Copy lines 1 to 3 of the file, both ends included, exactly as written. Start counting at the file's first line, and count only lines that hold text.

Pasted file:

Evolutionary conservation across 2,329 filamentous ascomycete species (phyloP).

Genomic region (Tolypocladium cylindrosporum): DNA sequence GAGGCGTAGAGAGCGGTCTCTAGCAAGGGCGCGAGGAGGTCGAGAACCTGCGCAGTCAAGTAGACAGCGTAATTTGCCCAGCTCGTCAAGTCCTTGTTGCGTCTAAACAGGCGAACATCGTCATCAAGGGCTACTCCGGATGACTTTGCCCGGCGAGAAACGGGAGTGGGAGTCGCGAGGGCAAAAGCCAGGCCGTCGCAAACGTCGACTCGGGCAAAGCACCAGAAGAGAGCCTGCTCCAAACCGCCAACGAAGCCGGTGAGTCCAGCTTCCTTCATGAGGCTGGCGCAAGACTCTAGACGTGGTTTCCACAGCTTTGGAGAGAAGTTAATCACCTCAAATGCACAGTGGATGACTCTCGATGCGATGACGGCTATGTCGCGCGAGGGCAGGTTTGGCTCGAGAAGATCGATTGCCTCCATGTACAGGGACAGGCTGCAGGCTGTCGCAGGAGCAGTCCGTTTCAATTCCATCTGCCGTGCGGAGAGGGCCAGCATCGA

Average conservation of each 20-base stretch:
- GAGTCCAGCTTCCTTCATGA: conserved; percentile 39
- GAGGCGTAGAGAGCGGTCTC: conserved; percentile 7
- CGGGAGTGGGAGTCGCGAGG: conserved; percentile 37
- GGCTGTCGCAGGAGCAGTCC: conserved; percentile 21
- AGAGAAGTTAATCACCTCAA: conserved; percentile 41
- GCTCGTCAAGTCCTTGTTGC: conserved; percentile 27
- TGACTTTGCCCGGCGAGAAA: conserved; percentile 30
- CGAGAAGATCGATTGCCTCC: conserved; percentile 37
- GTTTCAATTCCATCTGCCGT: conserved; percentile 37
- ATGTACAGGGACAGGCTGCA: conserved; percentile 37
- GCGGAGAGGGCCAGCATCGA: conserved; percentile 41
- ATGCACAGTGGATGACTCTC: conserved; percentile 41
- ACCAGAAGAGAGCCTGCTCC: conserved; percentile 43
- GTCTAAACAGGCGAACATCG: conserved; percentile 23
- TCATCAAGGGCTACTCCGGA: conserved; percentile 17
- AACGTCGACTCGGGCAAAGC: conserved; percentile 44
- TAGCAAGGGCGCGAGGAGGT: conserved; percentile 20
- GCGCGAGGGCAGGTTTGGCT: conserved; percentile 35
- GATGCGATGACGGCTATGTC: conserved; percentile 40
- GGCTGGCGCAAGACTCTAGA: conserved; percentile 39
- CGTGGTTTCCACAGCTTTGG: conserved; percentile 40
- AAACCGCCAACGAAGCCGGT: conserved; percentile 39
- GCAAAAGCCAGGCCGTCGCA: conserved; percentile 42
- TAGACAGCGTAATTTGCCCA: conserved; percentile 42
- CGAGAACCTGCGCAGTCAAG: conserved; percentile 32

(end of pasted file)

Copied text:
Evolutionary conservation across 2,329 filamentous ascomycete species (phyloP).

Genomic region (Tolypocladium cylindrosporum): DNA sequence GAGGCGTAGAGAGCGGTCTCTAGCAAGGGCGCGAGGAGGTCGAGAACCTGCGCAGTCAAGTAGACAGCGTAATTTGCCCAGCTCGTCAAGTCCTTGTTGCGTCTAAACAGGCGAACATCGTCATCAAGGGCTACTCCGGATGACTTTGCCCGGCGAGAAACGGGAGTGGGAGTCGCGAGGGCAAAAGCCAGGCCGTCGCAAACGTCGACTCGGGCAAAGCACCAGAAGAGAGCCTGCTCCAAACCGCCAACGAAGCCGGTGAGTCCAGCTTCCTTCATGAGGCTGGCGCAAGACTCTAGACGTGGTTTCCACAGCTTTGGAGAGAAGTTAATCACCTCAAATGCACAGTGGATGACTCTCGATGCGATGACGGCTATGTCGCGCGAGGGCAGGTTTGGCTCGAGAAGATCGATTGCCTCCATGTACAGGGACAGGCTGCAGGCTGTCGCAGGAGCAGTCCGTTTCAATTCCATCTGCCGTGCGGAGAGGGCCAGCATCGA

Average conservation of each 20-base stretch: